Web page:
Charles Dickens books hidden around London - A Tale of Two Cities Westminster Abbey

The Book Fairies celebrate Charles Dickens by hiding books around London

“Please, sir, I want some more…”

The Book Fairies have been celebrating the new Wordsworth editions of the Charles Dickens canon by hiding books at key places around London… 

Here are some pics from the activity, with information about some of the books themselves! Look at those shiny beautiful covers!

A Christmas Carol:

A Christmas Carol is the most famous, heart-warming and chilling festive story of them all. In these pages we meet Ebenezer Scrooge, whose name is synonymous with greed and parsimony: ‘Every idiot who goes about with “Merry Christmas” on his lips, should be boiled with his own pudding, and buried with a stake of holly through his heart’. This attitude is soon challenged when the ghost of his old partner, Jacob Marley, returns from the grave to haunt him on Christmas Eve.

Scrooge is then visited in turn by three spirits of Christmas Past, Present and Future, each one revealing the error of his ways and gradually melting the frozen heart of this old miser, leading him towards his redemption. On the journey we take with Scrooge we encounter a rich array of Dickensian characters including the poor Cratchit family with the ailing Tiny Tim and the generous and jolly Fezziwig.

Bleak House:

Bleak House is one of Dickens’ finest achievements, establishing his reputation as a serious and mature novelist, as well as a brilliant comic writer. It is at once a complex mystery story that fully engages the reader in the work of detection, and an unforgettable indictment of an indifferent society. Its representations of a great city’s underworld, and of the law’s corruption and delay, draw upon the author’s personal knowledge and experience.

But it is his symbolic art that projects these things in a vision that embraces black comedy, cosmic farce, and tragic ruin. In a unique creative experiment, Dickens divides the narrative between his heroine, Esther Summerson, who is psychologically interesting in her own right, and an unnamed narrator whose perspective both complements and challenges hers.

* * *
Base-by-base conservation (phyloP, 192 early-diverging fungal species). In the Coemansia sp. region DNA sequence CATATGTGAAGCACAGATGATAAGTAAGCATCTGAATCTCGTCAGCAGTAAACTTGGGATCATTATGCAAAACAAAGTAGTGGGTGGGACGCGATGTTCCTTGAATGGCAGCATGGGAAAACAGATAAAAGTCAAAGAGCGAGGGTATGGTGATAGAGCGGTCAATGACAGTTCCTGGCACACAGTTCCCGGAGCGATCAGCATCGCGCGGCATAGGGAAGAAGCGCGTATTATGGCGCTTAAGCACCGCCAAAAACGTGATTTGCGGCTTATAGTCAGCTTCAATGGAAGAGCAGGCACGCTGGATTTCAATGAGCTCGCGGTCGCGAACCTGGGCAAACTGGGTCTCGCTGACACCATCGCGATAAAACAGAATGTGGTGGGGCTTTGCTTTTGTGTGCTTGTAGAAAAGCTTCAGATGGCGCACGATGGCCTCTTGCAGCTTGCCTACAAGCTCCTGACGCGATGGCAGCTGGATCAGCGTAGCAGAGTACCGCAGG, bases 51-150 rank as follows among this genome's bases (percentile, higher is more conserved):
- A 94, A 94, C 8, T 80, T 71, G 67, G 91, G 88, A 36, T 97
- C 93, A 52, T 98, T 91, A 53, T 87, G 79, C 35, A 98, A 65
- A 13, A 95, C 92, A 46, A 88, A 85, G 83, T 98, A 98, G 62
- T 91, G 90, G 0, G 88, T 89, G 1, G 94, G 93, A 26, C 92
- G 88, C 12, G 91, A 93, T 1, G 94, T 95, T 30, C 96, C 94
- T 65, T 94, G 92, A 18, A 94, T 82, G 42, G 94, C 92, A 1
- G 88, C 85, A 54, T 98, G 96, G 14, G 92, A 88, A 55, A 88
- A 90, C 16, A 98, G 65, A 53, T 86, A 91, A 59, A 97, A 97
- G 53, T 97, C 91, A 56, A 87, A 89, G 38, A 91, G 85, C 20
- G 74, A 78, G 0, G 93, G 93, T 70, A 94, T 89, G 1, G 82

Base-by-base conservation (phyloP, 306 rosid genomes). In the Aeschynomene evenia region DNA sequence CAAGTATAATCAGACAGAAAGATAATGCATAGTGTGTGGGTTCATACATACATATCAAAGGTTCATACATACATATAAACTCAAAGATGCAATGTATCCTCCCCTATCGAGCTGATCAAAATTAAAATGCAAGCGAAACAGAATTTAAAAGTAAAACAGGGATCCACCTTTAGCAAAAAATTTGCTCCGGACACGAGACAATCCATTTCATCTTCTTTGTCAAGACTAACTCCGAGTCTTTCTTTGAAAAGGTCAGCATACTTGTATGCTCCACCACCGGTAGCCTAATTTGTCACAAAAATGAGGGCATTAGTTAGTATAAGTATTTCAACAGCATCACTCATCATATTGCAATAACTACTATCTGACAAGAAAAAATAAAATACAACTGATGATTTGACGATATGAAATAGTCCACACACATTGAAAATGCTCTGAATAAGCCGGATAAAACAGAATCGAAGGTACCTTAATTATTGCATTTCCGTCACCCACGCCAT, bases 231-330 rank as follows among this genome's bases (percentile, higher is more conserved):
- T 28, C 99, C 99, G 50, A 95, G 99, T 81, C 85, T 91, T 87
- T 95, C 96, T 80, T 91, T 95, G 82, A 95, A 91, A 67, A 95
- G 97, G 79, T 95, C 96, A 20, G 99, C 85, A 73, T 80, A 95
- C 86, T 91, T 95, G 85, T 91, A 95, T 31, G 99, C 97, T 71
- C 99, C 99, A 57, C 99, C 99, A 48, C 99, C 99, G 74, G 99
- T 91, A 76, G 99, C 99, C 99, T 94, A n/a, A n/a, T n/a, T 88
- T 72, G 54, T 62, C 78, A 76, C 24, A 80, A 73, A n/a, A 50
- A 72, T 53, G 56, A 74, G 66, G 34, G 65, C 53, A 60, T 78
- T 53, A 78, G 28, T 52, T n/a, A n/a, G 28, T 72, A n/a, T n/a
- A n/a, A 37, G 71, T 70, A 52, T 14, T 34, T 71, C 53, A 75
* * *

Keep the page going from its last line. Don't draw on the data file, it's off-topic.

Oliver Twist:

Dickens had already achieved renown with The Pickwick Papers. With Oliver Twist his reputation was enhanced and strengthened. The novel contains many classic Dickensian themes – grinding poverty, desperation, fear, temptation and the eventual triumph of good in the face of great adversity.

Oliver Twist features some of the author’s most enduring characters, such as Oliver himself (who dares to ask for more), the tyrannical Bumble, the diabolical Fagin, the menacing Bill Sikes, Nancy and ‘the Artful Dodger’. For any reader wishing to delve into the works of the great Victorian literary colossus, Oliver Twist is, without doubt, an essential title.

A Tale of Two Cities:

Charles Dickens books hidden around London - A Tale of Two Cities Westminster Abbey

A Tale of Two Cities (1859), Dickens’ greatest historical novel, traces the private lives of a group of people caught up in the cataclysm of the French Revolution and the Terror. Dickens based his historical detail on Carlyle’s great work – The French Revolution – and also on his own observations and investigations during numerous visits to Paris.

‘The best story I have written’ was Dickens’ own verdict on A Tale of Two Cities, and the reader is unlikely to disagree with this judgement of a story which combines historical fact with the author’s unsurpassed genius for poignant tales of human suffering, self-sacrifice, and redemption.

Book Finders!

We love nothing more than to hear from those who find the books we leave behind! Here are our favourites from today.

Get your hands on these new editions!

If you missed the chance to find a book this time, rest assured that these Wordsworth Dickens classics are available in ALL good bookshops! If you’d rather order online, here are links to buy copies through Bookshop.org, a website that financially supports independent bookshops up and down the UK!

Become a book fairy today

If this activity has inspired YOU to become a book fairy – then please join us! We would love to see which books you choose to hide and where.

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